There have been five separate FA Cup trophies in the 150-year history of the competition. The first, created for the inaugural final in 1872, was stolen by a gang of thieves from a Birmingham shop window in 1895. The second lasted until 1911, and was recently purchased at auction by Sheikh Mansour, the Abu Dhabi-based owner of Manchester City. But it is the third trophy, with its iconic lid and smart silver handles, that remains the classic symbol of the FA Cup.
That third trophy, which lasted until 1992, went on quite a journey. During the Second World War, as German bombs fell on Portsmouth (who had won the Cup in 1939), it was stashed away in a local pub, where it was used as a potty by the landlord’s infant daughter. In 1947 the Charlton Athletic manager, Jimmy Seed, accidentally broke the lid while stepping out of his car and had to get it soldered at a nearby garage. Over the decades, countless triumphant players would pose with it, hold it aloft, hug it close, even drink Champagne out of it – presumably unaware of the potty episode.
In a way, the story of the FA Cup trophy is the story of the FA Cup, which is the story of English football, which to a large extent is the story of England. Once a magnificent piece of imperial hubris, then an expression of inviolable national pride, and now a time-worn emblem of decay which may actually have smelled faintly of piss the whole time. “Any institution that has been around for 150 years will have developed a few cracks in the masonry,” writes Richard Whitehead in The Cup, his illustrated history of the competition. “But in the Cup they are more like deep fissures.”
The days when the FA Cup final was the biggest fixture in the football calendar are long gone. For the big clubs, the Premier League and European football are the main targets. Smaller clubs measure their progress via promotion and relegation. For coaches the Cup is more often an opportunity to rest star players ahead of key league games. For supporters its function is often little more than decorative: a fun day out, nice if you win, but inessential. When Manchester City played Liverpool in the semi-final on 16 April – a Wembley showdown between perhaps the best two teams in the world – City manager Pep Guardiola unapologetically decided to leave out many of his first-choice eleven, while the stadium’s City end was notable for its large pockets of empty seats.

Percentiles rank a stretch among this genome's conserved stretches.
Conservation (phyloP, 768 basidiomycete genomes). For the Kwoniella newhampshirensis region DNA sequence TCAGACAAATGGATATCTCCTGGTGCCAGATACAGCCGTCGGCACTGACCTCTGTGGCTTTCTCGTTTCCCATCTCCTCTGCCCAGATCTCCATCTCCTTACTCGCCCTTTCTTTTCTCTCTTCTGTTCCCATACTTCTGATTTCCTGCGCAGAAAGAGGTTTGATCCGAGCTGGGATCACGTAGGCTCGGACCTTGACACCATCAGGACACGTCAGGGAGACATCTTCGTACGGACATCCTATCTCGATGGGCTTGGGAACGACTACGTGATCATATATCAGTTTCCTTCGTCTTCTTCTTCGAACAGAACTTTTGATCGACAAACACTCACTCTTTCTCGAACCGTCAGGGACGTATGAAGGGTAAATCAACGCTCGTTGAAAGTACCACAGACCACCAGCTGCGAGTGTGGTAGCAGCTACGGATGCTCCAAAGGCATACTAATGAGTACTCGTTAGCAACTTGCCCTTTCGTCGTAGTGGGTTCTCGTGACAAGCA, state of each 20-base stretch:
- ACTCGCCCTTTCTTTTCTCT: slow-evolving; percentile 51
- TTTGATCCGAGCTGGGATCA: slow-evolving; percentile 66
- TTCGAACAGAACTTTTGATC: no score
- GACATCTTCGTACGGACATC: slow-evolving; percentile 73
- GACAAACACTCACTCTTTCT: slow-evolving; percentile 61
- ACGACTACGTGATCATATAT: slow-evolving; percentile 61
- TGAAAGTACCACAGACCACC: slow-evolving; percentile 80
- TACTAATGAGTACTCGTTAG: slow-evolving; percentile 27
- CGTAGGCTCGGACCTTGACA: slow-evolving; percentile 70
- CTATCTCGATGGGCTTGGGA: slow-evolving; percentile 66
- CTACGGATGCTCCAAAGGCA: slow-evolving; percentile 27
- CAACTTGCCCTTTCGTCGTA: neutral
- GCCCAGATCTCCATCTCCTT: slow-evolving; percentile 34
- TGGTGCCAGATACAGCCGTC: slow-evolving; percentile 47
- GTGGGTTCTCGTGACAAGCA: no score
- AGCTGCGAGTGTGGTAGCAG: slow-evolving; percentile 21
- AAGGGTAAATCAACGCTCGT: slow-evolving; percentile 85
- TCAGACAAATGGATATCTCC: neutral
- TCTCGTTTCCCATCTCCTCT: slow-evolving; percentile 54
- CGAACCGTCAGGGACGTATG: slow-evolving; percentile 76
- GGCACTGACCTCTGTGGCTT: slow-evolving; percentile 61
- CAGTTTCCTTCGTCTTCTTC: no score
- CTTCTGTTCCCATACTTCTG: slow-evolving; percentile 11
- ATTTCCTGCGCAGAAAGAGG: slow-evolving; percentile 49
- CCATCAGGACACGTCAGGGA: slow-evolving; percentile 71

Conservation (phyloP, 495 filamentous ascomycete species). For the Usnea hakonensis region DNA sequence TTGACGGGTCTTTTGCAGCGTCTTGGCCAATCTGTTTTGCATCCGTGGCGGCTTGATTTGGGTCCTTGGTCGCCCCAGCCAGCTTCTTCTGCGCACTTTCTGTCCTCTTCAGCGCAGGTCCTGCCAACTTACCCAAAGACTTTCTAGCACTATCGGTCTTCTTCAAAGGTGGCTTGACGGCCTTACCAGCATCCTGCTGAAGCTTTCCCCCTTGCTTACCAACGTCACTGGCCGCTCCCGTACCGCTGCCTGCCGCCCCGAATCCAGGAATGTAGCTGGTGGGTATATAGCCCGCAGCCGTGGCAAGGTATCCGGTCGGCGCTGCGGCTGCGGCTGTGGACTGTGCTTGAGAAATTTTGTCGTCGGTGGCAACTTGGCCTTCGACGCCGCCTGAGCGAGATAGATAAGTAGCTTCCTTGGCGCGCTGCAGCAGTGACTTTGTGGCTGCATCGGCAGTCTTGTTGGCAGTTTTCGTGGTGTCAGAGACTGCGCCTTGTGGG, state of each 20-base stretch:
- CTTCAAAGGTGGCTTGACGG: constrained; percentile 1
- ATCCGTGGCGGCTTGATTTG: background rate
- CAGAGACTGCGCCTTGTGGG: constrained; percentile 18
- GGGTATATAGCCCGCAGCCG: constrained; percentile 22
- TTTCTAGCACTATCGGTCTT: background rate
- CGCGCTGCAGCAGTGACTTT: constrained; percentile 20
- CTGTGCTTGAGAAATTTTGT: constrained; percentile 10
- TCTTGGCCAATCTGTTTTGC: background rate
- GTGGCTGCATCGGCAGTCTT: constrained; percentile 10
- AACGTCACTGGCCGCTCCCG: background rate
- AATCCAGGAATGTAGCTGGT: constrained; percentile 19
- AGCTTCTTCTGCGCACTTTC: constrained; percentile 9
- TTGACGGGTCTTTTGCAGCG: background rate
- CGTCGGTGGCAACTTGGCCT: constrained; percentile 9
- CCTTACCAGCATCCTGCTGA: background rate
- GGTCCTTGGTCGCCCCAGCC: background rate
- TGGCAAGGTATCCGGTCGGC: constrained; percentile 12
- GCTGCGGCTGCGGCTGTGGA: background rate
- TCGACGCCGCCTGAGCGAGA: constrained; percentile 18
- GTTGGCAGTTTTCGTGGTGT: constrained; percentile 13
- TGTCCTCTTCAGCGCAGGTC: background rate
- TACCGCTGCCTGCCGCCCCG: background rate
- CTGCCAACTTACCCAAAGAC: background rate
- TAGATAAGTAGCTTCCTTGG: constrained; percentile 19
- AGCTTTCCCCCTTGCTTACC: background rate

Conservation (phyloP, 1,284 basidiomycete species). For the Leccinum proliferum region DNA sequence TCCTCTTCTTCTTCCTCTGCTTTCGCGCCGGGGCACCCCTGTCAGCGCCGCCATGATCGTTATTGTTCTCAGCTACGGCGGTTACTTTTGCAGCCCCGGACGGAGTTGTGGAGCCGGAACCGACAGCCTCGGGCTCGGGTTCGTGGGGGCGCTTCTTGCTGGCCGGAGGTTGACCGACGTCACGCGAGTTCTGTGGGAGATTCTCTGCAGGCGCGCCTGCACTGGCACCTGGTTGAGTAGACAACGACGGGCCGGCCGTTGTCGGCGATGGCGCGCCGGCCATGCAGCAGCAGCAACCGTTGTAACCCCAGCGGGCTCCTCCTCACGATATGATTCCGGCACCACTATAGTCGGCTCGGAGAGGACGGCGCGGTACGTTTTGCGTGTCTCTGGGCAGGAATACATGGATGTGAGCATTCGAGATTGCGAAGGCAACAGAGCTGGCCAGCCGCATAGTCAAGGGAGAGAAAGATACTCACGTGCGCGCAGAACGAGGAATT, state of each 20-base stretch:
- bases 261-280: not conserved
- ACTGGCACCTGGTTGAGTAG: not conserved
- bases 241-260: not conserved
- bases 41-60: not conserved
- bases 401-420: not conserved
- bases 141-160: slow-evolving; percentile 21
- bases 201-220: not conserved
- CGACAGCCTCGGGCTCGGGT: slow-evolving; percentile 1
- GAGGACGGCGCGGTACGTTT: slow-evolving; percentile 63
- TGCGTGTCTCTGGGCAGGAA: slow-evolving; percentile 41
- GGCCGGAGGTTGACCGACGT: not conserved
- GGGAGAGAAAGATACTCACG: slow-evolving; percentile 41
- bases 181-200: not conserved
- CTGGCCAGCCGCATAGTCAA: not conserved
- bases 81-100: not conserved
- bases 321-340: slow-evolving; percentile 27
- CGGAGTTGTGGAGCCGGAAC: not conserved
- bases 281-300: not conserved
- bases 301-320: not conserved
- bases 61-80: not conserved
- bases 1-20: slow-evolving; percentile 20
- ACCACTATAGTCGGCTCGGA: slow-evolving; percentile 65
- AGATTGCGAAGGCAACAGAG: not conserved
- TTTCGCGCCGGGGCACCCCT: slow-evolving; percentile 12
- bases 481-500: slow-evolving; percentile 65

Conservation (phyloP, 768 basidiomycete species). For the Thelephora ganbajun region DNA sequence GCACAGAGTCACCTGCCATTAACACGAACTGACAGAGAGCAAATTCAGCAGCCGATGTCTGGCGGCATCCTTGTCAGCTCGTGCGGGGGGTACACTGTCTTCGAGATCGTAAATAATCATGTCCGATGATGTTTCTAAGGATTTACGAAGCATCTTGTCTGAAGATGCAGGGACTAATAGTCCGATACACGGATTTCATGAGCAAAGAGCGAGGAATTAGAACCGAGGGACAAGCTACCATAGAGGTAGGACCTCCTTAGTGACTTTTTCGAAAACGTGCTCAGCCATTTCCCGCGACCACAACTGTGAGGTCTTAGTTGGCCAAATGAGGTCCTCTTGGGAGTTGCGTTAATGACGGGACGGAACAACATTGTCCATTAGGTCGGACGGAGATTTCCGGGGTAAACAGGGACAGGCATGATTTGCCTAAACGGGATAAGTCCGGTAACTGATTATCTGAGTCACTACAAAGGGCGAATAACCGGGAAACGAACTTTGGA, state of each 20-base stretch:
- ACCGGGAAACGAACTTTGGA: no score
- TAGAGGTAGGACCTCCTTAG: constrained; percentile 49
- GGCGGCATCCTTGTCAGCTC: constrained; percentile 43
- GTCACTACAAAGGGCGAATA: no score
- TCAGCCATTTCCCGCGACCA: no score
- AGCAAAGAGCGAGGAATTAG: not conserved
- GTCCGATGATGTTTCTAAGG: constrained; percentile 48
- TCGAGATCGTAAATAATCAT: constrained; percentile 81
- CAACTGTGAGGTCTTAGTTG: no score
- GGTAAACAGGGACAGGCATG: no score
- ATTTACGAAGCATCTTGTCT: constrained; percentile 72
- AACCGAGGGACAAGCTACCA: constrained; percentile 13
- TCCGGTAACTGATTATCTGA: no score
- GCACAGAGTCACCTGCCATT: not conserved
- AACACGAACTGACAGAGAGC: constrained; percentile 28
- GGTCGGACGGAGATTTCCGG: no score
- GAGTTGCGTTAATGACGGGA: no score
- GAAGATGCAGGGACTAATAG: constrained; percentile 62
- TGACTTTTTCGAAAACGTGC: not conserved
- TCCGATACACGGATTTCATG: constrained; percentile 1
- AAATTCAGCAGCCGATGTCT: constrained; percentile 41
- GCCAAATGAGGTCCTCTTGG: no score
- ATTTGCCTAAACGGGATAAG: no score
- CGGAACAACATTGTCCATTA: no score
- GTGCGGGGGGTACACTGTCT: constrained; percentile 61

To men of a certain age, weaned on the myth and legend of the Cup, its history and heroes, its rituals and rhythms, this is an unspeakable tragedy. For what feels like decades the FA Cup has been fighting this irrepressible ambience of romantic corrosion. The Cup, wrote FA chairman Amos Brook Hirst in 1949, is “as much a part of English life as the hedges around our fields and the slates on the roofs of our industrial towns and cities”. As early as the 1880s, the upper-crust administrators who ran the game were bemoaning the influx of professional clubs from the industrial north, who they felt were defiling this noble amateur sport.
Part of the reason the FA Cup has so readily lent itself to notions of decline is the basic paradox at its heart. Its ostensible purpose is to find the best football team in the country via a robust process of elimination. To this end it has employed all manner of rules and processes over the years – staggered entry points so the biggest clubs do not start until the later rounds; replays of drawn matches – which have mostly succeeded: the Cup’s roll of honour is dominated by the biggest names in the English game, from Arsenal to Manchester United, Chelsea to Tottenham, Liverpool to Aston Villa. Between them, these half-dozen clubs have won more than a third of the finals ever played.
Yet the contest’s official mission puts it at odds with the basis of its broad popular appeal: delivering shocks and upsets, toppled giants and heart-warming underdog tales. Ask the average fan who won the trophy in 1989 or 2014 and you will probably draw a blank. Ask them about 1988 or 2013, on the other hand, and you will instantly evoke memories of Wimbledon’s Crazy Gang and Ben Watson’s famous winning goal for Wigan Athletic over Manchester City. To this day Hereford United are synonymous with their 1972 win over Newcastle United, Wrexham with their famous 2-1 defeat of Arsenal in 1992. Put simply, the reason the FA Cup exists is the very opposite of the reason people like and remember it.
Resolving the balance between these two insoluble ideals – the search for excellence and the lust for romance – has been the defining theme of the Cup’s history, ever since the FA secretary Charles Alcock established a new football competition based loosely on the house tournaments he remembered from his Harrow schooldays. Within a decade that amateur heritage – represented by early winners such as Oxford University and Old Etonians – had been usurped by professional teams such as Blackburn Rovers and Preston North End, introducing vulgar new concepts like training, tactics and paying footballers a fair wage.